Institute for Telecommunication Sciences
the research laboratory of the National Telecommunications and Information Administration

What We Do

The Institute for Telecommunication Sciences (ITS) is the research and engineering laboratory of NTIA. We perform advanced communications research to inform spectrum policy and develop capabilities to solve emerging telecommunications issues. We serve as a principal Federal resource for solving the telecommunications concerns of other Federal agencies, state and local Governments, industry, and international organizations. We work to continually advance the state of the art in radio frequency (RF) propagation measurement, RF propagation modeling, spectrum monitoring and enforcement, electromagnetic compatibility analysis, interference mitigation strategies, evaluation of end-user experience, and engineering analysis of evolving technologies to manage and share spectrum efficiently. Learn more about ITS on our YouTube Channel or read about our research programs in the FY 2017 Technical Progress Report.


May 9, 2019

ITS has a long history of leadership in air-to-ground propagation model development within the International Telecommunications Union – Radiocommunication Sector’s (ITU-R) Study Group 3 – Radiowave Propagation (and its...

March 10, 2019

How can we get more use out of the radio spectrum? One way is by sharing radio bands between users who have never shared before. Consider radio frequencies near 3.5 GHz. Until recently, that part of the spectrum was...

November 26, 2018

Behind every initiative to share spectrum are models of how radio waves in a particular band propagate through different environments. How far will a signal travel before it becomes too faint to be useful or...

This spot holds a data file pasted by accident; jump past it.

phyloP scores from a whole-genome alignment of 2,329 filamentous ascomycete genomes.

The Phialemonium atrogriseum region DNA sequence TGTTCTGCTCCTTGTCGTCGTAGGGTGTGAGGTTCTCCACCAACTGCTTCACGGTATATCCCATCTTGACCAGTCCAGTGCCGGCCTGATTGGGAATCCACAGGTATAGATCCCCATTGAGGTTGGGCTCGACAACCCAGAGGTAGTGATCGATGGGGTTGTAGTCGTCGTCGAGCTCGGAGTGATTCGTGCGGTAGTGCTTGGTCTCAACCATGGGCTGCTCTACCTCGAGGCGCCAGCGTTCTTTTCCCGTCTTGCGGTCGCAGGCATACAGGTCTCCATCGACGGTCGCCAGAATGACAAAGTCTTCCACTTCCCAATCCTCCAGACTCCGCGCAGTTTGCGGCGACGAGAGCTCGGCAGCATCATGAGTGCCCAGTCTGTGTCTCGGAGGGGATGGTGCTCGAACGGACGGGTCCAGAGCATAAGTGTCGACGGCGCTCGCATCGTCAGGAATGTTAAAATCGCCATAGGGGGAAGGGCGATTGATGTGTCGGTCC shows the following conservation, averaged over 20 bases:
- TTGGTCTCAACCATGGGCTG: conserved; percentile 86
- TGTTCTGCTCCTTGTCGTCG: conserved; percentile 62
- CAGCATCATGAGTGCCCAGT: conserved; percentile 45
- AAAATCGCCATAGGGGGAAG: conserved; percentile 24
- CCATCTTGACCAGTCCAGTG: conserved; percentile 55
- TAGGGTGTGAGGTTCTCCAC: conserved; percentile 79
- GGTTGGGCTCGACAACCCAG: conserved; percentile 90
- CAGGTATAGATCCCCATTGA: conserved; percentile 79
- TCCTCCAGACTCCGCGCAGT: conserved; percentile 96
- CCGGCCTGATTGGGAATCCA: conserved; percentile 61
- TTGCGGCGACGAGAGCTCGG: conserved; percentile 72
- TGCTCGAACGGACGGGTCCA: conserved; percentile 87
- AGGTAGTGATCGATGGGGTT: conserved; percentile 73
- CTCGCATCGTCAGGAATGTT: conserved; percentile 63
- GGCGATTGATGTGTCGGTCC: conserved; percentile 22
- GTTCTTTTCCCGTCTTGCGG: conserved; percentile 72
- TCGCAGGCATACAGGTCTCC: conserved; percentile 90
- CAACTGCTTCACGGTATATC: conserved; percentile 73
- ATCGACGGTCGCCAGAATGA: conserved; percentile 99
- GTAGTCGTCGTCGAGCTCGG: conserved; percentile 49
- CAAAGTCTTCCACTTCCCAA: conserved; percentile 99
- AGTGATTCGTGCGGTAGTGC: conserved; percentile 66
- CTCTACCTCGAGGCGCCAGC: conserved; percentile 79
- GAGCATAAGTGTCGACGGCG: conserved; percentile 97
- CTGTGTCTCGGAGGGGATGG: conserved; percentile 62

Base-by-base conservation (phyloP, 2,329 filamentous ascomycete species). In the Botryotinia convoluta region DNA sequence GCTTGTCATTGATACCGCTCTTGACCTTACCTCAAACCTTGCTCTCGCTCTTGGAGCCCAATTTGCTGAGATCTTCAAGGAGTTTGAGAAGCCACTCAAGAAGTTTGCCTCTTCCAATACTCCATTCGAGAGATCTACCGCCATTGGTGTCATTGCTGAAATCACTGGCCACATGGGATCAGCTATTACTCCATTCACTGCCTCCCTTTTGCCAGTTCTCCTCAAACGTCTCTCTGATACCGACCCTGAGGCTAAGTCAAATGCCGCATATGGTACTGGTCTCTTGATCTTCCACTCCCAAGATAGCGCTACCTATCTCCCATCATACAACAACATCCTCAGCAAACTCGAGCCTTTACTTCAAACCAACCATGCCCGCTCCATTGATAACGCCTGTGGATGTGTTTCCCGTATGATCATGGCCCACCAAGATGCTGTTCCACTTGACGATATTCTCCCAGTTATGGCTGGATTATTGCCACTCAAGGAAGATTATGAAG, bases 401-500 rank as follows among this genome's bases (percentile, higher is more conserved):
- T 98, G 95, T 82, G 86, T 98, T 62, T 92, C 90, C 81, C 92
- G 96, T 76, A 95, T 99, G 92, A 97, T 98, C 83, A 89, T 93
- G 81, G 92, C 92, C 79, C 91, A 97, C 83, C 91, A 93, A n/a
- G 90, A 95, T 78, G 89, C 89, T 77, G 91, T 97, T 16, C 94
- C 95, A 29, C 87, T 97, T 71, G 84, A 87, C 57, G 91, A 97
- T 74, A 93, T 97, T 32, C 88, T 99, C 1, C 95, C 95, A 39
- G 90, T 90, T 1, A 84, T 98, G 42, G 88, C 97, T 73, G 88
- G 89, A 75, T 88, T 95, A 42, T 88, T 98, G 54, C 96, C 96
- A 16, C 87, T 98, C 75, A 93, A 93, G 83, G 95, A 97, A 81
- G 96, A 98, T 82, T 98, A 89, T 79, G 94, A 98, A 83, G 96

August 7, 2018

The record attendance (nearly 170 experts from government, academia, and industry) at the 17th International Symposium on Advanced Radio Technologies (ISART) demonstrated the deep interest in the problem of modeling...

April 24, 2018

As demand for spectrum for commercial use continues to grow, policymakers are exploring spectrum sharing as a way to expand capacity while still fulfilling the needs of federal agencies. This model can work only if rules...

New Publications

This Month in ITS History

January 1909: Maritime Radio Distress Call Saves 1,500 Lives

One of the first maritime radio distress calls saved over 1,500 lives. Early on the morning of January 23, 1909, in a dense fog, the Italy-bound SS Republic collided with the New York-bound SS Florida near Nantucket Island, Massachusetts. Six people died in the collision, which heavily damaged both ocean liners. A combined total of over 1,500 passengers were at risk. Luckily, the Republic carried a new invention, a Marconi wireless distress signal. J. Binns, the ship's Marconi-man sent out a CQD, an all stations distress signal, to alert nearby ships of the collision before the Republic went down. The call was received at 6:40 AM at the Siosconset wireless station and relayed to nearby vessels. Seven ships responded to the call, and rowboats were used to rescue all surviving passengers and crew from both ships. A tragedy had been averted and newspapers and magazines were filled with the heroic stories of passengers and rescuers alike. New wireless technology had been tested dramatically at sea and proven itself. The next year, Congress passed a change to U.S. maritime code that required all steam ships operating out of American ports to maintain radio distress signals. Much of the Department of Commerce's early radio work was directed at ensuring that all commercial vessels could send, receive, and understand Maritime distress signals like the one the Republic sent out. Today, ITS researchers still work directly to improve maritime safety through, for example, defining interference protection criteria and mitigation techniques to ensure marine radars can continue to provide accurate collision avoidance when sharing spectrum with other radio services.